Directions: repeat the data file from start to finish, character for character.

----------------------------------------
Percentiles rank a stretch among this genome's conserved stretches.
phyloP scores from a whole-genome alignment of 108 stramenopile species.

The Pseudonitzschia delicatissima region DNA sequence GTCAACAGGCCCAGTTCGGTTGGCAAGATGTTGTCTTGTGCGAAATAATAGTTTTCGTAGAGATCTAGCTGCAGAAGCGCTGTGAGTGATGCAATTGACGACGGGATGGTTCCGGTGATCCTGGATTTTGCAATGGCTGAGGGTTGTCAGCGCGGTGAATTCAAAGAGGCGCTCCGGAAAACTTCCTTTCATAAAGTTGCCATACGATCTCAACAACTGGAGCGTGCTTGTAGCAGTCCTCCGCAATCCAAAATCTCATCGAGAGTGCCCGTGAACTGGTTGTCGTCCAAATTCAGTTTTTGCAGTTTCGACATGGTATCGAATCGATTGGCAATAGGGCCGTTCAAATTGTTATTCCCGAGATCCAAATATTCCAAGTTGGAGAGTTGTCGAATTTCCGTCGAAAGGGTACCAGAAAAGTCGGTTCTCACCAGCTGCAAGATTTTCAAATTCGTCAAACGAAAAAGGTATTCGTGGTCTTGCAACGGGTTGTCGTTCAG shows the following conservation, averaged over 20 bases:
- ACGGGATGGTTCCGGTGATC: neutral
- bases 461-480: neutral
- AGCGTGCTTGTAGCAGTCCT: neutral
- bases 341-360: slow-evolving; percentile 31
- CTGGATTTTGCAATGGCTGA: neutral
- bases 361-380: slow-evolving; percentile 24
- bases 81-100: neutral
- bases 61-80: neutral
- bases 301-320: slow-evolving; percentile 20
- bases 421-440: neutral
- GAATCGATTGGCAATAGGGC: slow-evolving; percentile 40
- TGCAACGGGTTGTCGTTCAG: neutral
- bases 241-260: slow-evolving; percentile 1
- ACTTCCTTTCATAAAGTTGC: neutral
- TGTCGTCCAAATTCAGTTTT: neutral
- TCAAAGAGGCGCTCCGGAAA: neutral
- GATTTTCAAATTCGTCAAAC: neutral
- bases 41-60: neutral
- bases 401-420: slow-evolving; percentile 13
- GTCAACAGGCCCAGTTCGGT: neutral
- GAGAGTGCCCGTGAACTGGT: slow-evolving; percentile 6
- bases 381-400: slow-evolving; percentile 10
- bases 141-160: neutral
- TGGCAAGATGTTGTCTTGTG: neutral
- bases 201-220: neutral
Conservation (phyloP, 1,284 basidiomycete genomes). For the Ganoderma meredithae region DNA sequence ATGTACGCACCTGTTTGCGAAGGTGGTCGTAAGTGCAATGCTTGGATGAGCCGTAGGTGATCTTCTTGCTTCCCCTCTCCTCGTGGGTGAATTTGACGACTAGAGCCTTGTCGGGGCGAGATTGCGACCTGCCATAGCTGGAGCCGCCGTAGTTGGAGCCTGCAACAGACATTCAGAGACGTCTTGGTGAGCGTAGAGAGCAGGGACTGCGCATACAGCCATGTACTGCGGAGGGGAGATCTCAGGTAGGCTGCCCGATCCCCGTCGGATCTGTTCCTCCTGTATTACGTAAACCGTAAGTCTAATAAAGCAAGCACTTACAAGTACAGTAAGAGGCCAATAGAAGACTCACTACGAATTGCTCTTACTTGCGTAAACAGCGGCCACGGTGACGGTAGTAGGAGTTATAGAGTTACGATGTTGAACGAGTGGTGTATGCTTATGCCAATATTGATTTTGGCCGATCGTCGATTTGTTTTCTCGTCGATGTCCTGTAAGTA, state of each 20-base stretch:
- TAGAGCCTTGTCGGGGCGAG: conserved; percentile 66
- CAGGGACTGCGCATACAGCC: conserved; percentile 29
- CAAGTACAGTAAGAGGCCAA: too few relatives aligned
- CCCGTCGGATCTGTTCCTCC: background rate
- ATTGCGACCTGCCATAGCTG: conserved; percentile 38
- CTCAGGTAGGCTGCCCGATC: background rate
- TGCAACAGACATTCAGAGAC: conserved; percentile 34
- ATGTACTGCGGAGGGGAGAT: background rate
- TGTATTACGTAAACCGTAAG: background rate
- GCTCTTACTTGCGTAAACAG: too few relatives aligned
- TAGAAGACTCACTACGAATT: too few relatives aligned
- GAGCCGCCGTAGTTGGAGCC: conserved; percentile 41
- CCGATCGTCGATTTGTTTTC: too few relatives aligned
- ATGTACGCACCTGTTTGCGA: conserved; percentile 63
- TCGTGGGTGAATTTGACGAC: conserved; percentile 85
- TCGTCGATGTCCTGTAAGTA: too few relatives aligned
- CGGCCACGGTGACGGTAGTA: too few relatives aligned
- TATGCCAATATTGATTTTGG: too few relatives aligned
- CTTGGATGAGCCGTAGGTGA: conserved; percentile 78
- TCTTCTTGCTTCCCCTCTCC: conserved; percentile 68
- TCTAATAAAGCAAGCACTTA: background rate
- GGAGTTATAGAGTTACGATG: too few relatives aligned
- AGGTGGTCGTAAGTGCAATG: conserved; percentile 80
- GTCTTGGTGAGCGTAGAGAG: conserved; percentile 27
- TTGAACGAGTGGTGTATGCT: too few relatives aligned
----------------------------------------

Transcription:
Percentiles rank a stretch among this genome's conserved stretches.
phyloP scores from a whole-genome alignment of 108 stramenopile species.

The Pseudonitzschia delicatissima region DNA sequence GTCAACAGGCCCAGTTCGGTTGGCAAGATGTTGTCTTGTGCGAAATAATAGTTTTCGTAGAGATCTAGCTGCAGAAGCGCTGTGAGTGATGCAATTGACGACGGGATGGTTCCGGTGATCCTGGATTTTGCAATGGCTGAGGGTTGTCAGCGCGGTGAATTCAAAGAGGCGCTCCGGAAAACTTCCTTTCATAAAGTTGCCATACGATCTCAACAACTGGAGCGTGCTTGTAGCAGTCCTCCGCAATCCAAAATCTCATCGAGAGTGCCCGTGAACTGGTTGTCGTCCAAATTCAGTTTTTGCAGTTTCGACATGGTATCGAATCGATTGGCAATAGGGCCGTTCAAATTGTTATTCCCGAGATCCAAATATTCCAAGTTGGAGAGTTGTCGAATTTCCGTCGAAAGGGTACCAGAAAAGTCGGTTCTCACCAGCTGCAAGATTTTCAAATTCGTCAAACGAAAAAGGTATTCGTGGTCTTGCAACGGGTTGTCGTTCAG shows the following conservation, averaged over 20 bases:
- ACGGGATGGTTCCGGTGATC: neutral
- bases 461-480: neutral
- AGCGTGCTTGTAGCAGTCCT: neutral
- bases 341-360: slow-evolving; percentile 31
- CTGGATTTTGCAATGGCTGA: neutral
- bases 361-380: slow-evolving; percentile 24
- bases 81-100: neutral
- bases 61-80: neutral
- bases 301-320: slow-evolving; percentile 20
- bases 421-440: neutral
- GAATCGATTGGCAATAGGGC: slow-evolving; percentile 40
- TGCAACGGGTTGTCGTTCAG: neutral
- bases 241-260: slow-evolving; percentile 1
- ACTTCCTTTCATAAAGTTGC: neutral
- TGTCGTCCAAATTCAGTTTT: neutral
- TCAAAGAGGCGCTCCGGAAA: neutral
- GATTTTCAAATTCGTCAAAC: neutral
- bases 41-60: neutral
- bases 401-420: slow-evolving; percentile 13
- GTCAACAGGCCCAGTTCGGT: neutral
- GAGAGTGCCCGTGAACTGGT: slow-evolving; percentile 6
- bases 381-400: slow-evolving; percentile 10
- bases 141-160: neutral
- TGGCAAGATGTTGTCTTGTG: neutral
- bases 201-220: neutral
Conservation (phyloP, 1,284 basidiomycete genomes). For the Ganoderma meredithae region DNA sequence ATGTACGCACCTGTTTGCGAAGGTGGTCGTAAGTGCAATGCTTGGATGAGCCGTAGGTGATCTTCTTGCTTCCCCTCTCCTCGTGGGTGAATTTGACGACTAGAGCCTTGTCGGGGCGAGATTGCGACCTGCCATAGCTGGAGCCGCCGTAGTTGGAGCCTGCAACAGACATTCAGAGACGTCTTGGTGAGCGTAGAGAGCAGGGACTGCGCATACAGCCATGTACTGCGGAGGGGAGATCTCAGGTAGGCTGCCCGATCCCCGTCGGATCTGTTCCTCCTGTATTACGTAAACCGTAAGTCTAATAAAGCAAGCACTTACAAGTACAGTAAGAGGCCAATAGAAGACTCACTACGAATTGCTCTTACTTGCGTAAACAGCGGCCACGGTGACGGTAGTAGGAGTTATAGAGTTACGATGTTGAACGAGTGGTGTATGCTTATGCCAATATTGATTTTGGCCGATCGTCGATTTGTTTTCTCGTCGATGTCCTGTAAGTA, state of each 20-base stretch:
- TAGAGCCTTGTCGGGGCGAG: conserved; percentile 66
- CAGGGACTGCGCATACAGCC: conserved; percentile 29
- CAAGTACAGTAAGAGGCCAA: too few relatives aligned
- CCCGTCGGATCTGTTCCTCC: background rate
- ATTGCGACCTGCCATAGCTG: conserved; percentile 38
- CTCAGGTAGGCTGCCCGATC: background rate
- TGCAACAGACATTCAGAGAC: conserved; percentile 34
- ATGTACTGCGGAGGGGAGAT: background rate
- TGTATTACGTAAACCGTAAG: background rate
- GCTCTTACTTGCGTAAACAG: too few relatives aligned
- TAGAAGACTCACTACGAATT: too few relatives aligned
- GAGCCGCCGTAGTTGGAGCC: conserved; percentile 41
- CCGATCGTCGATTTGTTTTC: too few relatives aligned
- ATGTACGCACCTGTTTGCGA: conserved; percentile 63
- TCGTGGGTGAATTTGACGAC: conserved; percentile 85
- TCGTCGATGTCCTGTAAGTA: too few relatives aligned
- CGGCCACGGTGACGGTAGTA: too few relatives aligned
- TATGCCAATATTGATTTTGG: too few relatives aligned
- CTTGGATGAGCCGTAGGTGA: conserved; percentile 78
- TCTTCTTGCTTCCCCTCTCC: conserved; percentile 68
- TCTAATAAAGCAAGCACTTA: background rate
- GGAGTTATAGAGTTACGATG: too few relatives aligned
- AGGTGGTCGTAAGTGCAATG: conserved; percentile 80
- GTCTTGGTGAGCGTAGAGAG: conserved; percentile 27
- TTGAACGAGTGGTGTATGCT: too few relatives aligned